In the 1930s, Altina Schinasi Miranda, an American artist, designed a new style of eyeglasses known as the Harlequin frame. These glasses were inspired by the ornate Venetian carnival masks and would later be called cat-eye glasses.
Altina was tired of the boring eyewear that existed at the time and wanted to create something enduring and stylish. Initially, manufacturers were not interested in Schinasi’s design, but that, thankfully, didn’t stop her from pursuing her venture.
According to an obituary published in the New York Times on August 21, 1999, the big manufacturers did not initially accept Mrs. Miranda’s new glasses. However, she teamed up with a chic optical shop called Lugene on Madison Avenue. The writer Clare Boothe Luce bought one of the first pairs and other fashionable New Yorkers soon followed her lead. By the late 1930s, Harlequin glasses had become very popular.
The cat-eye shape became a celebrity favourite and it owes its success to famous icons such as Marilyn Monroe and Audrey Hepburn, who helped increase its popularity in the 1950s.
It’s important to note that in 1931 the American Optical Company launched the very first “pantoscopic” frame, the Ful-Vue. What set this frame apart was the hinges on the upper part of the frame that allowed lenses to tilt down towards the wearer’s face.
This tilt was not only for optical purposes, but it also created a more comfortable and aesthetically pleasing fit for the wearer’s face. Thanks to the Ful-Vue, it was possible to create the ‘cat eyes’ style.
In the picture, I’m wearing my very first retro reading glasses in my absolute favourite cat-eye style. These particular frames are from Versace, and I bought them about six years ago.
If you need tips on makeup ideas for hooded eyelids that will work great with your glasses, read my article, ‘Best Makeup Ideas for Hooded Eyes’.
Marilyn Monroe in the bejewelled cat-eye glasses!
In ” How to Marry a Millionaire, ” the glamorous Marilyn Monroe is wearing the iconic cat-eye spectacles adorned with diamond-like decoration. After all, diamonds are a girl’s best friend.
DID YOU KNOW?
Many of the eyeglass frames featured an ornamental comb design because the makers of decorative combs went out of business in the 1920s due to the rise in the popularity of short hair.
The artisans had no choice but to adapt to the new reality and instead of combs, they started designing eyewear.
Buy My Favourite Marilyn-Style Glasses
Stylish Retro Eyeglasses Under $100
I found the best retro reading glasses and fabulous sunglasses that won’t break the bank at Retropeepers.
Retro reading glasses a-la Marilyn Monroe in How to Marry a Millionaire
Here is a pair of my brand new 1950s-style ‘Betty’ reading glasses I recently bought from Retropeepers. I opted for a pair of eyewear in tortoiseshell adorned with diamonte studded tips. As you can see, the ‘Betty’ frames resemble what Marilyn Monroe wore in ‘How to Marry a Millionaire’.
It’s the best retro eyewear for a vintage vixen!
The retro eyewear brand has been in existence for 18 years. It was founded by Annie, who was on the lookout for a unique pair of glasses that differed from the regular high street styles.
She identified a gap in the market for vintage-style eyewear that was affordable. Starting small with a couple of cat-eye styles, such as Peggy, she gradually expanded the business. Caroline and Lauretta took over the business about eight years ago and have since focused on diversifying the range of styles offered while providing excellent customer service.
Caroline told me that she is always excited to receive emails from people seeking style advice and trying something new, so don’t hesitate to get in touch with her if you are unsure of what frames to choose.
Finding the Perfect Pair of Retro Sunglasses
Beauteous sunglasses are the perfect accessory all year round. Yes, sometimes I do wear them in winter. And it’s not just because I’m a vintage goth and like to wear sunglasses at night, but because my eyes are very sensitive to artificial light. So, to avoid tears running down my cheeks while grocery shopping, I wear big shades that protect my eyes and, let’s face it, add a bit of mystique.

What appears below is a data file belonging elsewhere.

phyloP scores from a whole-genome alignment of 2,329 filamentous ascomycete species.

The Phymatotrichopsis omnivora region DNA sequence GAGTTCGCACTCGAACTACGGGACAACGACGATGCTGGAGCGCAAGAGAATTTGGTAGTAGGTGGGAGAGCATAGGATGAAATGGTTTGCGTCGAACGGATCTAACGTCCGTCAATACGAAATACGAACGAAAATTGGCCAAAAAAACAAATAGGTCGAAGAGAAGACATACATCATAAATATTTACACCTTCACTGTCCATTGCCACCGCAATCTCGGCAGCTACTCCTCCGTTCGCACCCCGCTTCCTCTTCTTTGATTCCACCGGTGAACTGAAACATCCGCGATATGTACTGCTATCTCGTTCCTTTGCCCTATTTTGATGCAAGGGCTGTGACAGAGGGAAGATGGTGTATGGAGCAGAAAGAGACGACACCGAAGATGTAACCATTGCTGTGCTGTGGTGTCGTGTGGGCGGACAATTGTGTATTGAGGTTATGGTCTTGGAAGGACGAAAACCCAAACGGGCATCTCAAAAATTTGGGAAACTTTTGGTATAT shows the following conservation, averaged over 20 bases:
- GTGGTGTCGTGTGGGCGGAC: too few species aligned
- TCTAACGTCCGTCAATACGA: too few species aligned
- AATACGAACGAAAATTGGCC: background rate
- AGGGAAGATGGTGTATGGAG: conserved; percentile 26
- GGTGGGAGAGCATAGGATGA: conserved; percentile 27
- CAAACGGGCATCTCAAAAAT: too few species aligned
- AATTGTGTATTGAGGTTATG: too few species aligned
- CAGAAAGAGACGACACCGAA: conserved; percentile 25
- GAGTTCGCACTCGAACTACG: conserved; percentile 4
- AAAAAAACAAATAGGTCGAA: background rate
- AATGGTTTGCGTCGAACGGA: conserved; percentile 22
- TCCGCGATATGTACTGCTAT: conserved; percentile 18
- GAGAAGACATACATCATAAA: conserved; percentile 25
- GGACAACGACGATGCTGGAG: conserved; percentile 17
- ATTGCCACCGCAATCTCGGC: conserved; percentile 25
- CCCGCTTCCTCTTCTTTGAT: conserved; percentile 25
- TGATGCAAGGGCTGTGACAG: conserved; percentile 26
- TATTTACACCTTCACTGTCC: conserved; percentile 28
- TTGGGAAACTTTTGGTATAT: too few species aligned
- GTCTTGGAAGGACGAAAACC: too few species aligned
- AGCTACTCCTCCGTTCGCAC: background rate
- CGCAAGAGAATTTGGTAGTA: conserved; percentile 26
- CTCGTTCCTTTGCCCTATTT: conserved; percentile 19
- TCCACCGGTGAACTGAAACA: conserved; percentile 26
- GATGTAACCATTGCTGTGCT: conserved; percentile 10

Whether you wish to have the best-dressed eyes in town or you simply fell in love with eyewear from the past, retro sunglasses are back in style and they are here to stay!
As I mentioned earlier, the cat-eye frames are the quintessential vintage shape and will certainly make you stand out in a crowd, but If your taste leans towards the 1970s, go big!
Choose the Right Frames for Your Face Shape
I don’t entirely agree with the statement that people with this or that face shape can’t wear certain frames. Yes, it’s true that some people look better in bigger or smaller frames but that’s to do with the actual size of the frames and not their shape.
I’ll give you an example. My face, which is square suits oversized frames and it doesn’t matter if they are my favourite cat-eye frames or very round ones.
A long time ago, I was told by someone working at an optical shop to never wear round frames with my face shape. Complete nonsense, if you ask me.
My mom, with her very prominent cheekbones and small face, was told not to wear cat-eye frames and yet, they look amazing on her, but only if they are of a slightly smaller size than mine.
In the picture, I’m wearing my favourite retro sunglasses from LilapobCreations! That’s what I call the best retro eyewear.
BUY MY RETRO SUNGLASSES
My advice to you for finding the perfect retro eyewear is to experiment with different sizes of your favourite frames. Small round 1930s-style sunglasses might not be right for you but the big round 1970s shades might look as if they were designed with you in mind.
To quote American Optic’s stylist from a 1950s ad on how to look glamorous in eyeglasses; ‘The right eyewear should help you look better as well as see better. Now you can enjoy the personal satisfaction of frames shaped to suit your face and enhance your hair style..in colors to complement each of your smart ensembles.
Classic Cool: Unleashing the Power of Retro Eyewear
The stunning Bette Davis in ‘Now, Voyager’, 1942 wearing sunglasses in one of the most flattering of shapes.
The shades were fashionable in the 1940s and continue to be so today.
Larger-than-life oversized sunglasses add a touch of mystery, help conceal the consequences of indulging in too many cocktails the night before, and protect the covered skin around your eyes from the sun’s harmful rays.
Classic 1930s round frames can be a little tricky to pull off but since they are the epitome of the 30s, do try them on. And who knows, perhaps they will look spectacular on you.